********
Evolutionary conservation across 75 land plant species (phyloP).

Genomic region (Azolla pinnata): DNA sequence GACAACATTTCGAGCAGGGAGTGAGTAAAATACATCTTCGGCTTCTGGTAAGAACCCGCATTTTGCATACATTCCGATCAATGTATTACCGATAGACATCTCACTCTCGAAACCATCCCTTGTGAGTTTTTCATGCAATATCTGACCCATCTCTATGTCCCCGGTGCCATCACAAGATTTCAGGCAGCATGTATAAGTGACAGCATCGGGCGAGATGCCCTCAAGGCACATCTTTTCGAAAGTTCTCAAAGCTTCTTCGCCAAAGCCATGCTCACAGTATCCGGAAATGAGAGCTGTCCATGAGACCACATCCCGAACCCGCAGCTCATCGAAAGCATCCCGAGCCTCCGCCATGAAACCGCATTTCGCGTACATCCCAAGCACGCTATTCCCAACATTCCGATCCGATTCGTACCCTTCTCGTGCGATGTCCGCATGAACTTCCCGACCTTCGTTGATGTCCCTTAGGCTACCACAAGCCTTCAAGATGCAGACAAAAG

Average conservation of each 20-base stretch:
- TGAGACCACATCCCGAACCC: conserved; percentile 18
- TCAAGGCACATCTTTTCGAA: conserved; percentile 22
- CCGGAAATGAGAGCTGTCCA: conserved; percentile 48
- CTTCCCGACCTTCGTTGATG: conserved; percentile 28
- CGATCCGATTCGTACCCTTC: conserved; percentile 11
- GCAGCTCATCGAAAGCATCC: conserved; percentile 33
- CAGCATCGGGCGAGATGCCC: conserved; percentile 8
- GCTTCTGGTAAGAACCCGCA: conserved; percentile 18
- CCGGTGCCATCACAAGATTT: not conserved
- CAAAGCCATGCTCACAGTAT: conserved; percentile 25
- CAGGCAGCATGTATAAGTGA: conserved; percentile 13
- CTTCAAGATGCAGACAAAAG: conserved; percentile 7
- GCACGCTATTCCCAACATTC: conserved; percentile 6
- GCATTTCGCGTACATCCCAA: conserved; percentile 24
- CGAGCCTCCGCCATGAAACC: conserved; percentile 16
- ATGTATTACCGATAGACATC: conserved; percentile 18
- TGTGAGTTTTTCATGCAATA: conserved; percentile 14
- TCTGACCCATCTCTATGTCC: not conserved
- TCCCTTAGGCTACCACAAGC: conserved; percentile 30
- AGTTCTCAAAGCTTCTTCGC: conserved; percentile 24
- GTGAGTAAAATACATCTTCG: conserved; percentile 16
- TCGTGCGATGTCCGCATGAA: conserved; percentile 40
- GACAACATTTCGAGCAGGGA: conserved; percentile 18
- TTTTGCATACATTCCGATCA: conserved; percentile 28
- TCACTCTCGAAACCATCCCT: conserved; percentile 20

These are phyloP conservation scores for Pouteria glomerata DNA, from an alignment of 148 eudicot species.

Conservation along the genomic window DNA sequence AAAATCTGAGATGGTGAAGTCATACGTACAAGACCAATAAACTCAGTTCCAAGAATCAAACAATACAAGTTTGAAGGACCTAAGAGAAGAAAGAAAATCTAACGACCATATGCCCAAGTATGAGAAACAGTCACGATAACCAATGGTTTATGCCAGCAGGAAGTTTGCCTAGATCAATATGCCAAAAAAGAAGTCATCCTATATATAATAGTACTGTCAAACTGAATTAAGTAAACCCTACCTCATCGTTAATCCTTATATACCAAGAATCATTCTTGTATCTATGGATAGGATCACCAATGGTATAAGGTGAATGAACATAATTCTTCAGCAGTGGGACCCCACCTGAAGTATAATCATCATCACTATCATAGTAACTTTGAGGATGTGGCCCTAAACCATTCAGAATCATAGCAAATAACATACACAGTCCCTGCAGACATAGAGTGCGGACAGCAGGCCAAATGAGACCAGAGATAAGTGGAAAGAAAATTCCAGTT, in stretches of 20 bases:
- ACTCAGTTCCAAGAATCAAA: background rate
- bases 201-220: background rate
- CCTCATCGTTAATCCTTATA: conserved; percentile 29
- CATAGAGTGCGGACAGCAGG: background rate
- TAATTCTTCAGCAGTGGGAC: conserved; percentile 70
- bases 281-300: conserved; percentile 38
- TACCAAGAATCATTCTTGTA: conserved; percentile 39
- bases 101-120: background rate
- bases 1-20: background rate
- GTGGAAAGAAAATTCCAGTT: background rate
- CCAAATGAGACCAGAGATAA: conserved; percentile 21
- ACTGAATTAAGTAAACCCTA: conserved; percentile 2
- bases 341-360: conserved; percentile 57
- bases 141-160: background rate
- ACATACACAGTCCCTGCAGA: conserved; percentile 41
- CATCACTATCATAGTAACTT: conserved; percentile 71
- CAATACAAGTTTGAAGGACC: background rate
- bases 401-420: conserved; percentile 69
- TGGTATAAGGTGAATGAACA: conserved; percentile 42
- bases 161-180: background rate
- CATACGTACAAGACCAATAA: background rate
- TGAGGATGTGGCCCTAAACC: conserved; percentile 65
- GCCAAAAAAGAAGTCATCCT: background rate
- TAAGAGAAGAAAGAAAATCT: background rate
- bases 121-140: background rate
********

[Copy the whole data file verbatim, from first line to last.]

Evolutionary conservation across 75 land plant species (phyloP).

Genomic region (Azolla pinnata): DNA sequence GACAACATTTCGAGCAGGGAGTGAGTAAAATACATCTTCGGCTTCTGGTAAGAACCCGCATTTTGCATACATTCCGATCAATGTATTACCGATAGACATCTCACTCTCGAAACCATCCCTTGTGAGTTTTTCATGCAATATCTGACCCATCTCTATGTCCCCGGTGCCATCACAAGATTTCAGGCAGCATGTATAAGTGACAGCATCGGGCGAGATGCCCTCAAGGCACATCTTTTCGAAAGTTCTCAAAGCTTCTTCGCCAAAGCCATGCTCACAGTATCCGGAAATGAGAGCTGTCCATGAGACCACATCCCGAACCCGCAGCTCATCGAAAGCATCCCGAGCCTCCGCCATGAAACCGCATTTCGCGTACATCCCAAGCACGCTATTCCCAACATTCCGATCCGATTCGTACCCTTCTCGTGCGATGTCCGCATGAACTTCCCGACCTTCGTTGATGTCCCTTAGGCTACCACAAGCCTTCAAGATGCAGACAAAAG

Average conservation of each 20-base stretch:
- TGAGACCACATCCCGAACCC: conserved; percentile 18
- TCAAGGCACATCTTTTCGAA: conserved; percentile 22
- CCGGAAATGAGAGCTGTCCA: conserved; percentile 48
- CTTCCCGACCTTCGTTGATG: conserved; percentile 28
- CGATCCGATTCGTACCCTTC: conserved; percentile 11
- GCAGCTCATCGAAAGCATCC: conserved; percentile 33
- CAGCATCGGGCGAGATGCCC: conserved; percentile 8
- GCTTCTGGTAAGAACCCGCA: conserved; percentile 18
- CCGGTGCCATCACAAGATTT: not conserved
- CAAAGCCATGCTCACAGTAT: conserved; percentile 25
- CAGGCAGCATGTATAAGTGA: conserved; percentile 13
- CTTCAAGATGCAGACAAAAG: conserved; percentile 7
- GCACGCTATTCCCAACATTC: conserved; percentile 6
- GCATTTCGCGTACATCCCAA: conserved; percentile 24
- CGAGCCTCCGCCATGAAACC: conserved; percentile 16
- ATGTATTACCGATAGACATC: conserved; percentile 18
- TGTGAGTTTTTCATGCAATA: conserved; percentile 14
- TCTGACCCATCTCTATGTCC: not conserved
- TCCCTTAGGCTACCACAAGC: conserved; percentile 30
- AGTTCTCAAAGCTTCTTCGC: conserved; percentile 24
- GTGAGTAAAATACATCTTCG: conserved; percentile 16
- TCGTGCGATGTCCGCATGAA: conserved; percentile 40
- GACAACATTTCGAGCAGGGA: conserved; percentile 18
- TTTTGCATACATTCCGATCA: conserved; percentile 28
- TCACTCTCGAAACCATCCCT: conserved; percentile 20

These are phyloP conservation scores for Pouteria glomerata DNA, from an alignment of 148 eudicot species.

Conservation along the genomic window DNA sequence AAAATCTGAGATGGTGAAGTCATACGTACAAGACCAATAAACTCAGTTCCAAGAATCAAACAATACAAGTTTGAAGGACCTAAGAGAAGAAAGAAAATCTAACGACCATATGCCCAAGTATGAGAAACAGTCACGATAACCAATGGTTTATGCCAGCAGGAAGTTTGCCTAGATCAATATGCCAAAAAAGAAGTCATCCTATATATAATAGTACTGTCAAACTGAATTAAGTAAACCCTACCTCATCGTTAATCCTTATATACCAAGAATCATTCTTGTATCTATGGATAGGATCACCAATGGTATAAGGTGAATGAACATAATTCTTCAGCAGTGGGACCCCACCTGAAGTATAATCATCATCACTATCATAGTAACTTTGAGGATGTGGCCCTAAACCATTCAGAATCATAGCAAATAACATACACAGTCCCTGCAGACATAGAGTGCGGACAGCAGGCCAAATGAGACCAGAGATAAGTGGAAAGAAAATTCCAGTT, in stretches of 20 bases:
- ACTCAGTTCCAAGAATCAAA: background rate
- bases 201-220: background rate
- CCTCATCGTTAATCCTTATA: conserved; percentile 29
- CATAGAGTGCGGACAGCAGG: background rate
- TAATTCTTCAGCAGTGGGAC: conserved; percentile 70
- bases 281-300: conserved; percentile 38
- TACCAAGAATCATTCTTGTA: conserved; percentile 39
- bases 101-120: background rate
- bases 1-20: background rate
- GTGGAAAGAAAATTCCAGTT: background rate
- CCAAATGAGACCAGAGATAA: conserved; percentile 21
- ACTGAATTAAGTAAACCCTA: conserved; percentile 2
- bases 341-360: conserved; percentile 57
- bases 141-160: background rate
- ACATACACAGTCCCTGCAGA: conserved; percentile 41
- CATCACTATCATAGTAACTT: conserved; percentile 71
- CAATACAAGTTTGAAGGACC: background rate
- bases 401-420: conserved; percentile 69
- TGGTATAAGGTGAATGAACA: conserved; percentile 42
- bases 161-180: background rate
- CATACGTACAAGACCAATAA: background rate
- TGAGGATGTGGCCCTAAACC: conserved; percentile 65
- GCCAAAAAAGAAGTCATCCT: background rate
- TAAGAGAAGAAAGAAAATCT: background rate
- bases 121-140: background rate